A number of ongoing digitisation projects and website developments by Australian and New Zealand archive agencies means that family historians will now have greater access to the military records of their ancestors. Here are just a few of the latest developments.
John and Gus Wardell in uniform, [Vic.] H2008.2/405
The National Archives of Australia (NAA) have digitised over 4,500 records of the Australian service personnel and civilians who were captured by the Japanese during WWII. Sadly the location of the remaining 17,000 POW records is unknown.
These cards were presented to the Australian government by the Japanese government in 2012. Each card contains the details of an individual, including their name, place of birth, nationality, rank and their place and date of capture. On the reverse of each card, written in Japanese, is information about movement between camps. In some cases details about the death of the individual are recorded.
To mark the centenary of 1914-18, the National Archives of Australia and Archives New Zealand are digitising a sample of the First World War repatriation records of those who survived both Gallipoli and the Western Front.
Repatriation files or Department of Veterans Affairs (DVA) case files, were created for each veteran who sought the services of the department. They often included information on the veteran’s physical or mental health, the type of treatment they received and their domestic and financial situation. They help to illustrate how difficult life often was after the veteran came home.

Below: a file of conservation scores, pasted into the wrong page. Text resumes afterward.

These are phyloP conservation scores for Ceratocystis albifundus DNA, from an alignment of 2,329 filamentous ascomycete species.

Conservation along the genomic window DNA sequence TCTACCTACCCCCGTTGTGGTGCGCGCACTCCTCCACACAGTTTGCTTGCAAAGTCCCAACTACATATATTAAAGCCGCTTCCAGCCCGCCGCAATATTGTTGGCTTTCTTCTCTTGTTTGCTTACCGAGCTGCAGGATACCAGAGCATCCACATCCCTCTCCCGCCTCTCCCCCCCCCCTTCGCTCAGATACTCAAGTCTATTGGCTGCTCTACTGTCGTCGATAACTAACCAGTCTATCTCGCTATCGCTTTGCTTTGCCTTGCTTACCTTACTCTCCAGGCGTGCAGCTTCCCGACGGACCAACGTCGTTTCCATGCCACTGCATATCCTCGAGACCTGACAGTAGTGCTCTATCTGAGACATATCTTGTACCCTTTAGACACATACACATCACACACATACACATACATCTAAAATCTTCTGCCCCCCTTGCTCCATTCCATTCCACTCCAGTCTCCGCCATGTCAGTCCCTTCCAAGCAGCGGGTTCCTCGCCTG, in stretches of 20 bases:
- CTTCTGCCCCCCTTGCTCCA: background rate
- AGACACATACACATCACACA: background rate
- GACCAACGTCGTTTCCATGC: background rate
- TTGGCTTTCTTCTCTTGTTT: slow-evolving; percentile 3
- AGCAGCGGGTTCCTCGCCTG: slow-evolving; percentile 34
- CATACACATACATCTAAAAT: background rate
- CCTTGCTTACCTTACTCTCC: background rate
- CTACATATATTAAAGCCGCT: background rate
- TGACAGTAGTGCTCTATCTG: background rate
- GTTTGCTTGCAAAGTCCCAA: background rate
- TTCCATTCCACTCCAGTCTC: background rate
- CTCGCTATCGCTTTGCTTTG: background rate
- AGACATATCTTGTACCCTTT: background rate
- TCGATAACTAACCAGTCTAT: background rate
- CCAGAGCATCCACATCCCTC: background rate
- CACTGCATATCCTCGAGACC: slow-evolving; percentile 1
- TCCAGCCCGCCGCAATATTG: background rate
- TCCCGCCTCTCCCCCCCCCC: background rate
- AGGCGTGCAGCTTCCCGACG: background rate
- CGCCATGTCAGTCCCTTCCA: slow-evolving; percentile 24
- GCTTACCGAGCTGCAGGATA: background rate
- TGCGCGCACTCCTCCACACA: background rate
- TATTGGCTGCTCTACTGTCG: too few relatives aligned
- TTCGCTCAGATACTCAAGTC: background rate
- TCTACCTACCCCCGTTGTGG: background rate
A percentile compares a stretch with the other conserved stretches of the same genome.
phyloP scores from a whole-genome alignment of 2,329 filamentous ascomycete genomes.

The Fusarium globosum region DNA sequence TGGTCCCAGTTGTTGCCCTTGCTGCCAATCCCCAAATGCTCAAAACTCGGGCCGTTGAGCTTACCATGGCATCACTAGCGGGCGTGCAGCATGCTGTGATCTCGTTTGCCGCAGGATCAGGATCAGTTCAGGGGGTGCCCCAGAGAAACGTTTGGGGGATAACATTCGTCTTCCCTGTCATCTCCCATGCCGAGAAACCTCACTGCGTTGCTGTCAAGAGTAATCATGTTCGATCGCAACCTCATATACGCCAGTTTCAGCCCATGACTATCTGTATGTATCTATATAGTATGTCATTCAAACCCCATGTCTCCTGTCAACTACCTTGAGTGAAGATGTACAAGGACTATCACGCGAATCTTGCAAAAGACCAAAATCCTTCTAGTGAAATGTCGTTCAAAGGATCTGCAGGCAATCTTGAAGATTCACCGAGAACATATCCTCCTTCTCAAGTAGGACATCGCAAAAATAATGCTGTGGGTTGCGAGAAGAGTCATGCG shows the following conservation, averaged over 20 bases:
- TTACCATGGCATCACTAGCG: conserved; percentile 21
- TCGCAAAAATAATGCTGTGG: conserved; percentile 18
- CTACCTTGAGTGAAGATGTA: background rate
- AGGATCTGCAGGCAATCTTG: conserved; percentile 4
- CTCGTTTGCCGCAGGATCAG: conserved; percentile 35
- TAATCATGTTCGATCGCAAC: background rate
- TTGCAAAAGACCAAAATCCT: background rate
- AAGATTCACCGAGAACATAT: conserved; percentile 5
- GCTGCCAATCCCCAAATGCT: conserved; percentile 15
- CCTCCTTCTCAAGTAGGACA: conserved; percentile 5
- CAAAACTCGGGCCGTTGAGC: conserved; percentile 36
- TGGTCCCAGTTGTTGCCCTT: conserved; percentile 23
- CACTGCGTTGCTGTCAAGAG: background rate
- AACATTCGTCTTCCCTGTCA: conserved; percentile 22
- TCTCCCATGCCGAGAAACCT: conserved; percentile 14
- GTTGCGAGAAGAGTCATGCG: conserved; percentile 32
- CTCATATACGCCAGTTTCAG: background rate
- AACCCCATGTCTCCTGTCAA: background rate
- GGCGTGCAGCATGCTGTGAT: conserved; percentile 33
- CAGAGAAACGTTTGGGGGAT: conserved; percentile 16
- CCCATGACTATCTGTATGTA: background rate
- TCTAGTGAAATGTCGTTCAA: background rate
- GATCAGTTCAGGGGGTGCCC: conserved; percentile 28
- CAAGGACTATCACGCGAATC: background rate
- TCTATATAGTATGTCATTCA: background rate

Further information can be found on the NAA Veterans’ case files fact sheet 54.
To locate these records go to the RecordSearch page of the NAA site. Enter the name you are interested in and add the word repatriation. From the list of results select the relevant item. If the item has been digitised you will see a link to `view the digital copy’. If not, you can click on the `request copy’ link and arrange to have the files digitised.
Soldiers relaxing, Hethersett Private Repatriation Hospital, Burwood, Vic Image H2009.103/58
Mapping our Anzacs
On this website you will find an interactive map of the world. Search by a place name and retrieve a list of the service people who were born or enlisted in that town. Links to each individuals full service records are included where available. If you do find a person of interest you can add your own photographs or notes using the digital scrapbook tool.
Later this year this website will be replaced by the Discovering Anzacs website – a joint development between the National Archives of Australia and Archives New Zealand. The Discovering Anzacs will provide access to a unique profile of every Anzac who enlisted in World War I, including links to their service records and personal stories.
Soldier Settlement records
As part of the centenary commemoration of World War I, Public Record Office Victoria are digitising their Victorian soldier settlement records.
The soldier settlement scheme aimed to settle discharged service men on small parcels of land throughout Victoria. Between 1918 and 1934 over 11,000 returned servicemen received parcels of farming land, but by 1939 only forty percent of the soldiers remained.
PROV are currently digitising items from their VPRS 5714 Closer and Soldier Settlement and VPRS 10381 Soldier Settlement Advances files. Once digitised the records will be available online through the PROV website.
These and other records will also be available through the Victorian Government’s new Anzac Centenary website.
Clearing of timber and soil preparation on Murray Valley Soldier Settlement blocks RWP/7922